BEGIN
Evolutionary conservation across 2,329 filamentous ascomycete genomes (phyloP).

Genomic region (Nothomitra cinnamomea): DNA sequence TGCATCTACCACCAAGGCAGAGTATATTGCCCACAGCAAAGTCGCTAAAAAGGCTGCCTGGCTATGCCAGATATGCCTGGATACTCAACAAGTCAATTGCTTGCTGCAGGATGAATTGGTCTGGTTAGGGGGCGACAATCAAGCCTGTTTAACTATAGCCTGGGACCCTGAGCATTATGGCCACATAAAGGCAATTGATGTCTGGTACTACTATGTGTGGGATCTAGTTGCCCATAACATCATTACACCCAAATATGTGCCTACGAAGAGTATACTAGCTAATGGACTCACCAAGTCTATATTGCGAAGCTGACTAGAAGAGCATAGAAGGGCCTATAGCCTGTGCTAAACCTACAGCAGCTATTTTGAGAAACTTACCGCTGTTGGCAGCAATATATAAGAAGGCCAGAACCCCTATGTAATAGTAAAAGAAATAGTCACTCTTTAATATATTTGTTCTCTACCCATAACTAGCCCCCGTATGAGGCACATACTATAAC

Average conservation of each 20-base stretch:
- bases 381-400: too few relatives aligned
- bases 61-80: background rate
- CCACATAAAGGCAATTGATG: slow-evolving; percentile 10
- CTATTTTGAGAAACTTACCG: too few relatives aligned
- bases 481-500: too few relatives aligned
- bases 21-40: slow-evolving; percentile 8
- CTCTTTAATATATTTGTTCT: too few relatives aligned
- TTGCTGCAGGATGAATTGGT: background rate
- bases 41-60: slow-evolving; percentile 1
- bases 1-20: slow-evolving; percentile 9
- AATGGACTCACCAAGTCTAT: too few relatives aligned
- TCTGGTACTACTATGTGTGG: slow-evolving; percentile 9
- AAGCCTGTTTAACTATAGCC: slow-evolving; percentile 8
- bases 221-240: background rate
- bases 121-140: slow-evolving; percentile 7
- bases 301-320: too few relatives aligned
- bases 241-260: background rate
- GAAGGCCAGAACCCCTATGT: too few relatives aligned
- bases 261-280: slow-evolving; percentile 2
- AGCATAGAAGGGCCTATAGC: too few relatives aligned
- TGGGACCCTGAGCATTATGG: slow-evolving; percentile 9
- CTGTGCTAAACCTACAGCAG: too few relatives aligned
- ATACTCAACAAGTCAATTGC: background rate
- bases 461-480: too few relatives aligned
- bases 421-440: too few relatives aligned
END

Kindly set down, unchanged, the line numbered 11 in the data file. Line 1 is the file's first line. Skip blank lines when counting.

- TTGCTGCAGGATGAATTGGT: background rate